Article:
As we do not use any mercury or metal fillings of any kind, Dr. Owens uses composite fillings which are made of a tooth colored quartz-like material we use at our office. Composite fillings are more than just attractive, they are environmentally non-toxic because they use no mercury. In addition, they are stronger because they bond directly to the surface of the tooth.
Reasons for composite fillings:
Decay on a portion of any tooth
Desire to maintain a white, beautiful smile
To replace old-fashioned mercury (silver) fillings
To restore a chipped tooth
To cover exposed root surfaces (often from gum recession)
Considerations for Removing Mercury (Silver) Fillings
Silver fillings have been in use for more than 150 years. Long considered a durable method of tooth repair, these fillings, also referred to as amalgams, are somewhat antiquated in the face of advanced dental care. Amalgams are comprised of a mixture of mercury, silver, and other metals. Although called “silver fillings,” these restorations are about 50% mercury.
Many patients today would prefer a more biocompatible, strong and aesthetically pleasing option for repairing teeth and preventing future issues and this is why Dr. Owens places composite fillings. In fact, replacing silver fillings with composite fillings is something that many patients elect to do for the long-term stability of the tooth. To replace fillings, Dr. Owens removes the existing silver filling as well as any decay surrounding it. Once the area decay-free and cleaned, this tooth-colored material is layered into the tooth. Each layer is hardened or cured with highly intense visible light, and the final surface is shaped and polished to match the tooth. The final restoration is virtually invisible.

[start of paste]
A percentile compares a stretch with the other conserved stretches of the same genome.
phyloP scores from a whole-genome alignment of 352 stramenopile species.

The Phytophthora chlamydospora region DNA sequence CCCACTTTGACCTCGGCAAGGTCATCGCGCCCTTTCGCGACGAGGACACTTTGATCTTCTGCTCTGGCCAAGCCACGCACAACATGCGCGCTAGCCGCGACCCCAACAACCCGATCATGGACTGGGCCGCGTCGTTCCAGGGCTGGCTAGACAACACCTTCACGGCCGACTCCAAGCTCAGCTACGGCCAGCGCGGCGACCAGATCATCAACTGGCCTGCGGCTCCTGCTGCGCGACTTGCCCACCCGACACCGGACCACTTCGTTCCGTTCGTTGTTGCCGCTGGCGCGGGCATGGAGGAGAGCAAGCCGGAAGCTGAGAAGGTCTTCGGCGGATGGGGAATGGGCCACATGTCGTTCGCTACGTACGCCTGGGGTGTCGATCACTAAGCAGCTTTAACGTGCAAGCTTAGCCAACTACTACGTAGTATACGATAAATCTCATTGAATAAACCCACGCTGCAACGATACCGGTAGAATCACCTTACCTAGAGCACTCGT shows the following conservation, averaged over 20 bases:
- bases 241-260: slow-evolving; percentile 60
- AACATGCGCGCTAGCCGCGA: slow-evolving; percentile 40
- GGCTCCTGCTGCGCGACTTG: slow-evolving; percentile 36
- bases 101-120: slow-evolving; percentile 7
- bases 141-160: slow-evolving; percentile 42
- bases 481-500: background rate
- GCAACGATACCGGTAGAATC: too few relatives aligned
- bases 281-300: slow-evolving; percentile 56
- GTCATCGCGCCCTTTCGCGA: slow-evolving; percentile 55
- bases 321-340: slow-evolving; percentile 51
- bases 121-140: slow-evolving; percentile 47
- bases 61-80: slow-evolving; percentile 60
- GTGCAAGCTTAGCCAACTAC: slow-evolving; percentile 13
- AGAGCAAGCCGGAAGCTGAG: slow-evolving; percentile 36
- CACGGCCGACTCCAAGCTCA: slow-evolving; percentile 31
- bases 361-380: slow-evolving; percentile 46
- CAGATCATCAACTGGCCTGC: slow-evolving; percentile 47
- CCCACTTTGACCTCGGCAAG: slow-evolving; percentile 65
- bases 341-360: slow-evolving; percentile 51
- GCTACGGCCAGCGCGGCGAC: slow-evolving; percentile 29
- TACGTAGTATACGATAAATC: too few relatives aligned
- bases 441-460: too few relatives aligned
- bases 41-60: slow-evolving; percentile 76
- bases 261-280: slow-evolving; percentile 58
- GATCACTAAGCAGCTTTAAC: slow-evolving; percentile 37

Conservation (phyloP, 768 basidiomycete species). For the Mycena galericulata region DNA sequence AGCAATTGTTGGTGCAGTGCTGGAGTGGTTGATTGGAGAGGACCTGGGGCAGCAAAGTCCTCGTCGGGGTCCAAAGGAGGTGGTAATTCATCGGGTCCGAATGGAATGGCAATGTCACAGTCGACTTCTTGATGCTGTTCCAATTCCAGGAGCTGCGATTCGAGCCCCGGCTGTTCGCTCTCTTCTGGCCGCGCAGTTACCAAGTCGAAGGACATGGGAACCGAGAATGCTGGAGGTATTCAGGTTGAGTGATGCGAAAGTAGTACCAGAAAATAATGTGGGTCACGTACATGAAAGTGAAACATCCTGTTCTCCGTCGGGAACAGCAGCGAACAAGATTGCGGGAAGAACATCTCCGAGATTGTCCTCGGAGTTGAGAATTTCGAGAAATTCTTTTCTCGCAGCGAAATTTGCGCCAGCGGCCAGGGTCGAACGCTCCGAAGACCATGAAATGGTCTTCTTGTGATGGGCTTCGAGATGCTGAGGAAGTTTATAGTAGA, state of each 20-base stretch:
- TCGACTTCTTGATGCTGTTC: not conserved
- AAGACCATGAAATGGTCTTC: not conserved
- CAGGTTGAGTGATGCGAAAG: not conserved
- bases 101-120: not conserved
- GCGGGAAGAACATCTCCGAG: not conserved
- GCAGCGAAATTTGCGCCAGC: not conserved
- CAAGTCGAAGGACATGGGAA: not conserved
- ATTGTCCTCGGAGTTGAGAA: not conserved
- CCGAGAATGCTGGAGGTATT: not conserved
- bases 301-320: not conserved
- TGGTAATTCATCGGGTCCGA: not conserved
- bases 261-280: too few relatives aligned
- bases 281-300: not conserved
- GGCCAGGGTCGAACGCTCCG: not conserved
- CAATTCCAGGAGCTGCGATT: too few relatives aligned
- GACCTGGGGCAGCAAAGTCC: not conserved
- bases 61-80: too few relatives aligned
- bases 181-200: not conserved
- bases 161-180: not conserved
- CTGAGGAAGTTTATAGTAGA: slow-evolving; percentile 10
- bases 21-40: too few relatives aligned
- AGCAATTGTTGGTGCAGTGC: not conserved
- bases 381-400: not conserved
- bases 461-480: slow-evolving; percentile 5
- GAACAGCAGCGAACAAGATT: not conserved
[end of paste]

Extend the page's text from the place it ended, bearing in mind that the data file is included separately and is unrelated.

Advantages of composite over silver (or mercury) fillings:
- More conservative care. Silver fillings are retained using mechanics, which requires a greater extent of modification to natural tooth structure, which has already been weakened. Composite fillings are bonded to the tooth, which allows us to restore structural integrity without extensive drilling.
- Composite is a mixture of an organic resin with an inorganic filler such as glass or quartz. There is no metal, which means there is less conduction of heat and cold. Because of the insulation achieved with composite material, patients experience less sensitivity after treatment.
- Bonded composite fillings strengthen teeth. Silver fillings, in contrast, can cause further weakness and susceptibility to fracture, especially in cases where silver fillings begin to “leak” and decay forms underneath.
- Composite fillings are colored to match surrounding enamel, which makes them disappear into your smile for the most natural appearance.